The Essential Guide to Tel Aviv


Tel Aviv is the hub (and bubble) of Israel. With the alluring beach on a hot summers day, the appetising restaurants, the energetic nightlife, interesting museums and the charmed Old City of Jaffa, Tel Aviv has a lot to offer. I’ve rounded up the ten best things to see and do in Tel Aviv so you don’t miss anything during your visit!

I would suggest spending 3-5 days in this city if you enjoy partying, swimming, eating and walking so you have enough time to fit in everything comfortably.

1. Old City of Jaffa

The Old City of Jaffa stands on a cliff that protrudes into the water. From Old Jaffa you can look back onto the Tel Aviv skyline. Old Jaffa hosts mosques, churches, the ancient clock tower, a wishing bridge, sculptures, a lot of art galleries along with trendy restaurants and bars.

The tastiest restaurants to visit: Cafe Puaa, Abu Hassan, Casino San Remo, The Old Man and The Sea

The coolest bars to visit: Cuckoo’s Nest


2. Rothchild Boulevard

Tel Aviv’s most famous street. Wander down the tree-lined boulevard to see charming cafes, people picnicking on blankets and boutique stores. It is central Tel Aviv so you can wonder in and around the surrounding streets enjoying the beauty and eccentricity of the city.

The tastiest restaurants to visit: Sabba & 300 Rabbits, Bucke Cafe

The coolest bars to visit: K Bar


3. Explore the White City

The White City refers to a collection of over 4,000 buildings built in the form of Bauhaus from the 1930s by German Jewish architects who immigrated to the British Mandate of Palestine. Tel Aviv has the largest number of buildings built in Bauhaus of any city in the world.

The White City is located between Allenby Street in the south, Begin Road and Ibn Gvirol Street in the east, the Yarkon River in the north, and the Mediterranean in the west.

The tastiest restaurants to visit: Cafe Noir, Benedict, Da Da & Da, Edmund Coffee

The coolest bars to visit: Kuli Alma

DSC08466BeFunky Collage

4. Neve Tzedek

Neve Tzedek was the first Jewish neighbourhood to be built outside the Old City of Jaffa. A high contender for the trendiest and ritziest area of Tel Aviv; it is filled with beautiful boutique stores and jewellery shops, trendy European restaurants where you can sit outside and people watch, and one of the tastiest ice-creameries in Tel Aviv. Whilst here visit Hatachana: a cool old train station turned into shops. It is a quick ten minutes walk to the beach from here.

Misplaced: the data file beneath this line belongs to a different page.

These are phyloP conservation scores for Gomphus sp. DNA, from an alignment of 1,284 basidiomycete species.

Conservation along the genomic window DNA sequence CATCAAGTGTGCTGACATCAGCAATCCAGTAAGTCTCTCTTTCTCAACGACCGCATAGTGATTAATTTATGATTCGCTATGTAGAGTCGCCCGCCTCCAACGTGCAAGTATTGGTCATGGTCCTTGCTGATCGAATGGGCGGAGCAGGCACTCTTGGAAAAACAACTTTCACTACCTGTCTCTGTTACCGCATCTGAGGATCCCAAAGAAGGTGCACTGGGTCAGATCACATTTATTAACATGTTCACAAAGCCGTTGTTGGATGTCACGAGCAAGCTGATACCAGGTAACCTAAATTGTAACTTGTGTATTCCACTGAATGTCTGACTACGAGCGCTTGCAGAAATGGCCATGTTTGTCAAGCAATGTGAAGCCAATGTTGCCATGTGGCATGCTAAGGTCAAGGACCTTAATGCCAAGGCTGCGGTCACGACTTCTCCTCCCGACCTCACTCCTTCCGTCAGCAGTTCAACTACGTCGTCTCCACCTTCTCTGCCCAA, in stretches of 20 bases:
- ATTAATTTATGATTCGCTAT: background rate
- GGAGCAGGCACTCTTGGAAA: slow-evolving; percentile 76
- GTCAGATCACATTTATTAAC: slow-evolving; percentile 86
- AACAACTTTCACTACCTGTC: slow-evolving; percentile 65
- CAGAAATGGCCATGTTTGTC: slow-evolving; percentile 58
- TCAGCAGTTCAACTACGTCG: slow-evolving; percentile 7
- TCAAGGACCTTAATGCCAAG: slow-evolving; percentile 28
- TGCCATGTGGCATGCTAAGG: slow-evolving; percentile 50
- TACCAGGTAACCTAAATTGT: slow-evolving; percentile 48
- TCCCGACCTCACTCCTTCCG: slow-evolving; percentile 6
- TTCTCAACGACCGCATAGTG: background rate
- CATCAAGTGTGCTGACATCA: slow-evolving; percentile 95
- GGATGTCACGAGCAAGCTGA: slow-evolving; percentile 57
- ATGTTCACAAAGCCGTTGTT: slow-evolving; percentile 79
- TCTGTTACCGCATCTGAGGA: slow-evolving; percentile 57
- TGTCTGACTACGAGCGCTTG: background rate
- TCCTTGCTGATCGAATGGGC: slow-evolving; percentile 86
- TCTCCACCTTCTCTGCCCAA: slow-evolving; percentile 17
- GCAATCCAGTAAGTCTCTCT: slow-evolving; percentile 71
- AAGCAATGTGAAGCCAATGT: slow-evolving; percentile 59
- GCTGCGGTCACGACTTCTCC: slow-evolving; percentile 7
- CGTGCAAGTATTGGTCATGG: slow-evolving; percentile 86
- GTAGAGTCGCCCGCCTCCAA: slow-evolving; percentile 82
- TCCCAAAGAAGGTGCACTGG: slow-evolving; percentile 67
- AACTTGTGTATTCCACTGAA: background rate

The tastiest restaurants to visit: Suzana, Anita’s Ice-Cream

BeFunky CollageDSC08477

5. Shuk Ha-Carmel

This is the largest shuk/market in Tel Aviv. It is home to the freshest produce, small eateries, the best falafels and bargain souvenirs. The market is bordered by Allenby Street and Magen David Square. It is open from 8am until the early hours of the evening. On Friday the shuk closes in the early afternoon, and is closed on Saturday for Shabbat. Bordering the shuk is trendy restaurants and bars open until late.


6. Nachalat Binyamin Market

This is a street market with all sorts of different arts and crafts coming from all over Israel. Over 200 artists set up stalls every Tuesday and Friday. Peruse through the creations, paintings, and jewellery that the artists have handmade. Around this area the walls are covered in street art, there are hip bars and another tasty ice-creamery.

The tastiest restaurants to visit: Arte Ice-Cream

The coolest bars to visit: The Prince


7. Tel Aviv Beaches

Tel Aviv’s beaches sprawl from Jaffa in the south to Tel Aviv port in the north. The beaches in Tel Aviv are free, but if you prefer to live in luxury you can hire a beach chair for a small fee. Watch life pass you by as you sit on the sand with volleyballers energetically playing in the background. Make sure you leave time to walk, run or cycle along the seaside promenade before or after your dip in the ocean.


8. Florentin

If Neve Tzedek is the trendiest area, then Florentin rightfully receives the title of hipster-ville. Florentin owes this title to the bohemian cafes, quirky graffiti and grungy vibe that fills the suburb. Check out Levinsky Market for bureka pastries and falafel pitas. There are also small art galleries to check out if that’s your scene.

The tastiest restaurants to visit: Tony and Esther Cafe, Ouzeria

The coolest bars to visit:


9. Tel Aviv Museum of Art

The Tel Aviv Museum of Art was established in 1932 in a building that was the home of Tel Aviv’s first mayor, Meir Dizengoff. The museum has various sections, and holds a comprehensive collection of local Israeli art and famous international artworks. It has different opening hours depending on the day so make sure you check before you go, but is closed every Sunday.


10. Dizengoff

Dizengoff Street is located in central Tel Aviv, and is lined with boutique shops, cafes and delicious restaurants. Avoid Dizengoff Center shopping mall like the plague, but the surrounding areas are lovely and worth a peruse to see why it was once awarded the title of the “Champs-Élysées of Tel Aviv”.

The tastiest restaurants to visit: La Shuk, Miznon, Cafe XOHO

The coolest bars to visit: Spicehaus



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My name is Paige Braunstein. I am a 23-year-old traveller, who has visited 30 countries and 4 continents. I recently completed my degree in a Bachelor of Journalism and love travelling, politics, history, photography and food.

8 thoughts on “The Essential Guide to Tel Aviv”

  1. Thank you for this post!Heading to Tel Aviv in 2 days and I honestly can’r wait!Have you been also to the Dead Sea? It doesn’t seem like there is an easy way to get there.


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